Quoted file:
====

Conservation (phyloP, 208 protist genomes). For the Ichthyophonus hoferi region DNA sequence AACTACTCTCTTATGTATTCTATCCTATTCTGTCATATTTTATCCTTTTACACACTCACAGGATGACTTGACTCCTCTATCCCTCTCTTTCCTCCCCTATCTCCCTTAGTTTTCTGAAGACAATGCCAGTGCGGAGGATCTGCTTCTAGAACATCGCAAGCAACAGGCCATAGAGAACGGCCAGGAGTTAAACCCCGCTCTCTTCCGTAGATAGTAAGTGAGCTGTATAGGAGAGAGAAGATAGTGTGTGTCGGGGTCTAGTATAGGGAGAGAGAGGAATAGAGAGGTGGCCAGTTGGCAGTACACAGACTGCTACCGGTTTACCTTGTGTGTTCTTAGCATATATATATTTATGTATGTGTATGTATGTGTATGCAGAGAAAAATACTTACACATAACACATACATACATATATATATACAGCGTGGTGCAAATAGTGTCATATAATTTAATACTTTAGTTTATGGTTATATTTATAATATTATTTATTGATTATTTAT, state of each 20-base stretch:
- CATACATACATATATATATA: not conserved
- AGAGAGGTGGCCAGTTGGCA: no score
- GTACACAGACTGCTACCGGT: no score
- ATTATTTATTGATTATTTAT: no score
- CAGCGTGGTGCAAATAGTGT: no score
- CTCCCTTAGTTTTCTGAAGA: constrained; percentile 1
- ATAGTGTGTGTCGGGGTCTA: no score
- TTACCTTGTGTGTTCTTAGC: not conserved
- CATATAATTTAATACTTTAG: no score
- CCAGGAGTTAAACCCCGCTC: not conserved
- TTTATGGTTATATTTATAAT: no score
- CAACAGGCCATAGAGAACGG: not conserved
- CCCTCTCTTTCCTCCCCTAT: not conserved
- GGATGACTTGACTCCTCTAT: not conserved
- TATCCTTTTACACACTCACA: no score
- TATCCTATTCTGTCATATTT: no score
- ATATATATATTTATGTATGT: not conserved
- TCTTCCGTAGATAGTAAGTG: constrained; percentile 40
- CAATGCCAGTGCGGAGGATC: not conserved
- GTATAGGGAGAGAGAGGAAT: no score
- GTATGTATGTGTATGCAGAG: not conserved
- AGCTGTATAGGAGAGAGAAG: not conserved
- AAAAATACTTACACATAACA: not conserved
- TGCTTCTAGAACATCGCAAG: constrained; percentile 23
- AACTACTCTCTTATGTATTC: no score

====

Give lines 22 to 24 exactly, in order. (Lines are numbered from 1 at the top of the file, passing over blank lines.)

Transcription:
- GTATGTATGTGTATGCAGAG: not conserved
- AGCTGTATAGGAGAGAGAAG: not conserved
- AAAAATACTTACACATAACA: not conserved